I once heard a 70-year-old explain the original Star Trek series to a teenager. She described the series as modern morality plays. Having seen every one of the episodes several times, I would agree. Gene Roddenberry, the creator of the series, used the show to address timely social and political issues. He truly believed “that humanity will unite as one while celebrating our differences, put war and hatred and discrimination and poverty behind us, and dedicate our lives to bettering ourselves through discovery among the stars.”
“I believe in humanity. We are an incredible species,” he once said. “We’re still just a child creature, we’re still being nasty to each other. And all children go through those phases. We’re growing up, we’re moving into adolescence now. When we grow up — man, we’re going to be something!”1
I grew up with the original series and loved each of the spin-off programs throughout the years. In each series, there is a character that strives to understand what “being human is all about. From Spock to Data, from Seven of Nine to Tuvok and T’Pol, these characters all struggled as they found themselves living among humans, trying to understand what “being human” meant.
One scene that I absolutely love involved Data. Played by Brent Spiner, Data is an android who desires to be more and more human. He is captured by the Borg (a “bad-guy” race of half robot, half biological beings). The Borg gives Data the gift of being able to sense wind across a piece of skin attached to his arm, giving him a sense of pleasure that he never experienced before, and telling him that only through working with the Borg can Data actually realize what “being human” is all about. This is a temptation to which he does not succumb, and becomes the hero in the end by saving the ship and its crew.2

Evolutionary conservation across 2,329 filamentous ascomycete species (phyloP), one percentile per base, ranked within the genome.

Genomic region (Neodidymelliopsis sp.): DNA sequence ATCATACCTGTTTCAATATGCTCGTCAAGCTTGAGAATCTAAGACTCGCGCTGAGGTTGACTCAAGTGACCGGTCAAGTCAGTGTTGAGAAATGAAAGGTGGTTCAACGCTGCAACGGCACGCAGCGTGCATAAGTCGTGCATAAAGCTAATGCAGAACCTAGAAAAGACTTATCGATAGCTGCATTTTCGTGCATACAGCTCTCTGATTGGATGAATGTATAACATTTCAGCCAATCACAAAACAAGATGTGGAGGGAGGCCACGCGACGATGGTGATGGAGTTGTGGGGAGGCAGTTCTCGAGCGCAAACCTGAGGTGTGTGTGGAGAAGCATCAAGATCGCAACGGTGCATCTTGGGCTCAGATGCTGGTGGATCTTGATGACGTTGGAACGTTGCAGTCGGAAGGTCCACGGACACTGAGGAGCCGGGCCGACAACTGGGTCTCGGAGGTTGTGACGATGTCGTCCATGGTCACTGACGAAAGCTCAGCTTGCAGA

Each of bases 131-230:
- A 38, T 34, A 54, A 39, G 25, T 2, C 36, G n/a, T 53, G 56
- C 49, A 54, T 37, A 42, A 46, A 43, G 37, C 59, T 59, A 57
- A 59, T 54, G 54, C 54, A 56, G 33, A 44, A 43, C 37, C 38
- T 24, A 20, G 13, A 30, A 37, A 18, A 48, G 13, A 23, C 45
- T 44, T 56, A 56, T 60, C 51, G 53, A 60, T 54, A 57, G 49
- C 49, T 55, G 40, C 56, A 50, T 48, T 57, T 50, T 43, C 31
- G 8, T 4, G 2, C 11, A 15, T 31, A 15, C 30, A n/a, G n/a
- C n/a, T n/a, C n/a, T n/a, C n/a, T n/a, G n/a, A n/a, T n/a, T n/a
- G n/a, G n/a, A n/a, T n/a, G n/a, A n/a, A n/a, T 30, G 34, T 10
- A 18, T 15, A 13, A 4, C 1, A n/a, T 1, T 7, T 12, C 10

Recently, I attended a parish adult education session that focused on the Body of Christ. As the presentation began, attendees were asked this question: “What does it mean to be human?” Many of the participants answered, “to be flawed, to be a sinner.” The priest responded, “If Christ was fully human, can we describe Him as flawed or sinful? Remember, humans have been made in the image and likeness of God. Is God flawed?”
Through the action of Adam and Eve, sin entered the world, changing humanity and creation but – and this is HUGE – all of humanity has a gift that renews our life through a reorientation to God. What is that gift? The Eucharist! It “transforms the whole of our lives because it transforms us – the core person we are – into an ever more alive and alert companion of God in the world. Incorporating the whole of our lives, it brings us into an intimate communion with the living God – a communion that does not merely endure only as long as we are in sacred space. God-with-us accompanies us as we go into the world to labor and live our everyday lives.”3
Christ enters our lives and transforms it at its very core. “The Eucharist … embraces the concrete, everyday existence of the believer, makes possible, day by day, the progressive transformation of all those called by grace to reflect the image of the Son of God. There is nothing authentically human – our thoughts and affections, our words and deeds – that does not find in the sacrament of the Eucharist the form it needs to be lived to the full.”4
In short, the Eucharist transforms us into the true image that God created us to be! Too bad that Data did not know about this truly stupendous gift from God!
4Sacramentim Caritatis paragraph 71
By Sister Geralyn Schmidt, SCC, Special to The Witness